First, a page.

INSTAGRAM/legendaryparishilton

At a first glance at the UO website I can see their Juicy Couture section. Juicy Couture was a famous brand in the 2000s that had a revival due to a return in popularity of the 2000s ‘Y2K’ style over the past few years. Juicy Couture was part of Paris Hilton’s iconography and symbolized ‘new money’. However, it was also associated with the 2000s chav, a classist stereotype that seems to have been forgotten in the revival. If you only go back to 2017 in the fashion section in Varsity (‘In Defence of Juicy Couture’s Velour Tracksuits’) you can see the kind of stigma such items bore. Yet when adorned on the UO models, it became socially acceptable, even celebrated as a repeated trendy cycle. Meanwhile, when going to the menswear section we see mimics of streetwear in the form of printed tees and hoodies. Where did streetwear come from? New York City in the late 70s and early 90s from the working class. Of course, I don’t think it’s wrong to wear hoodies now and Urban Outfitters is certainly not the only one to capitalize on the streetwear trend but when putting on our clothes I would like to do it with a dab of mindfulness as to what I’m subscribing to.

“Dress up becomes no more than a mockery for the wealthy”

Using fashion as a way to escape from the shackles of social structures is nothing new. I myself am also very guilty of this, being very middle-class. I’ve worn my Doc Martens (popular with factory workers in the 60s) and indulged myself in a bit of Juicy Couture. Indeed, we all desire to escape our class system from time to time. My dad hailed from a very working-class background; his dad worked as a bricklayer in the steelworks. When my dad went to university in the 80s, he would go to a hairdressers called Mahogany, seeking what he deemed was luxury for half an hour while they cut and blow dried his hair. His haircut was a form of escapism from his class.

INSTAGRAM/HYPEBEAST

Dear reader, you may now be screaming at this article saying surely this is good, we are recognizing the working class, we love the fashions which came from them, and are overcoming the class system. Except I fail to see how this could possibly be beneficial to the working class, especially when the consumers of said fashions are sold this idea in a vacuum, cherry picking what they want from the class system. Yes, we like the styles that come from them but it appears we only like to play dress up, put the costumes on, play around for a while, and when the fun is over we return to our comfortable middle class existence and let the class system do the natural dividing. Dress up becomes no more than a mockery for the wealthy, who have the luxury of picking and choosing experiences.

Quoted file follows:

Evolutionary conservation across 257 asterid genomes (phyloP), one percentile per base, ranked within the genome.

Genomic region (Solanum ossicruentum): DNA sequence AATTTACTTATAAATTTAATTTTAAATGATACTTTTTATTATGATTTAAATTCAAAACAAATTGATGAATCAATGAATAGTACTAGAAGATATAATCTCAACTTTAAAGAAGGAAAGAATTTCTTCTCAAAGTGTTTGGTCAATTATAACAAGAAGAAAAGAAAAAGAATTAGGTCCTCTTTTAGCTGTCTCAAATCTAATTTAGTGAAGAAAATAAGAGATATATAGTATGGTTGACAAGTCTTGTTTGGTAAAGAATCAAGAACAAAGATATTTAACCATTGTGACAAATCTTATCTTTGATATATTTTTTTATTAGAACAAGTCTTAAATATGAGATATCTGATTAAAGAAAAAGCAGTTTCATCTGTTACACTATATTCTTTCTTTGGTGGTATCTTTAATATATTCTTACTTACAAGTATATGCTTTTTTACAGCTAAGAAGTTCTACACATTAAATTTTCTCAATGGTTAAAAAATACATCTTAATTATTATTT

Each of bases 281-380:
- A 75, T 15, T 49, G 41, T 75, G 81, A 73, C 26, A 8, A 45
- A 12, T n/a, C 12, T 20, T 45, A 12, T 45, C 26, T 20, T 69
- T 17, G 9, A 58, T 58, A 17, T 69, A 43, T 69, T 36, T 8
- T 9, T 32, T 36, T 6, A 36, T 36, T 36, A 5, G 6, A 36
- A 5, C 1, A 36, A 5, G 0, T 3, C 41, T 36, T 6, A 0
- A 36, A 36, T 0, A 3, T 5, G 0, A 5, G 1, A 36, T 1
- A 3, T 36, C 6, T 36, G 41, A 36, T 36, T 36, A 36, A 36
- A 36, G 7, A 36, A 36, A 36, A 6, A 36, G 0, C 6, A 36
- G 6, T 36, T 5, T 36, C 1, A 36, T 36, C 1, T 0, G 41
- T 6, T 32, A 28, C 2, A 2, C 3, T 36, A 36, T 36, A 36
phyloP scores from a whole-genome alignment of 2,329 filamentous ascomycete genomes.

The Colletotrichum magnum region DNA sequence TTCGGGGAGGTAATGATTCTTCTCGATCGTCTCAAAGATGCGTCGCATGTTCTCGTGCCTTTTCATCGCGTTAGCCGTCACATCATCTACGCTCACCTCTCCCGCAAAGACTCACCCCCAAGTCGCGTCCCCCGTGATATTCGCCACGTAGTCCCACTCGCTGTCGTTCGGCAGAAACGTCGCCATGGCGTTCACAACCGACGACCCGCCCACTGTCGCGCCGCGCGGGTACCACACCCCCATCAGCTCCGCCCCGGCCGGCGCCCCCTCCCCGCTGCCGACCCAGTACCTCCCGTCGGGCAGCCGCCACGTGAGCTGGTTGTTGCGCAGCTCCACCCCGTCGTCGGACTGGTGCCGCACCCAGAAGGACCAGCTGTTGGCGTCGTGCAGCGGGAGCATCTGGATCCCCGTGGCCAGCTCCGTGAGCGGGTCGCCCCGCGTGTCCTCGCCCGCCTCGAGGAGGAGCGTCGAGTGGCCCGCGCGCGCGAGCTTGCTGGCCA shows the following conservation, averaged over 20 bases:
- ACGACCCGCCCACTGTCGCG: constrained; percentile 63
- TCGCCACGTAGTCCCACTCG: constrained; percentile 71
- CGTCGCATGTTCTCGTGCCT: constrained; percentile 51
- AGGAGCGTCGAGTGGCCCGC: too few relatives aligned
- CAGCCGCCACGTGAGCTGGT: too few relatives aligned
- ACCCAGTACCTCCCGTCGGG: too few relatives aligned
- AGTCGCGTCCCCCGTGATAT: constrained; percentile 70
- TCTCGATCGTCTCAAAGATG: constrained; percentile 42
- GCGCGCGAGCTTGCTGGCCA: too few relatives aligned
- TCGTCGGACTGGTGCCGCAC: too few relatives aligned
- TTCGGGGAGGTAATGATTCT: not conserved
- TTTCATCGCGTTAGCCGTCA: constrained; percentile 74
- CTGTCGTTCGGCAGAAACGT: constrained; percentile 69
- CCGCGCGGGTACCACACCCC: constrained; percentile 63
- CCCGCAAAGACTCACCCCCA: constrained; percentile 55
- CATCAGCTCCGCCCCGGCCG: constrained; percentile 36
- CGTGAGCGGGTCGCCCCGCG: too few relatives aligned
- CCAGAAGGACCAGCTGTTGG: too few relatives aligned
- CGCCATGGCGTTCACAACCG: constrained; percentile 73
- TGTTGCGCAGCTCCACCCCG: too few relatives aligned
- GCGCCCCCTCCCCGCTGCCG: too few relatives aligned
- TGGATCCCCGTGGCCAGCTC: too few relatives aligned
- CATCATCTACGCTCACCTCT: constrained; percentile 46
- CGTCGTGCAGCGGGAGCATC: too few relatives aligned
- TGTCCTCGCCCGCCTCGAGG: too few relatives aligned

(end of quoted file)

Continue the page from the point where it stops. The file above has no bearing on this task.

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Much like at Cambridge, the old institution has put on its new trendy costume welcoming a large intake of state school students, while still returning to its comfortable existence as a symbol of tradition and elitism. After all, the deeply entrenched class boundaries are still prevalent; little has been done to erase them.

So, yes, dear reader, Urban Outfitters seems to be quite fitting for the current Cambridge era. I just hope at some point, self-awareness kicks in and we see our trends as an amalgamation of a way of life, one which we choose not to cherry-pick, one which finally gets the recognition and respect it deserves.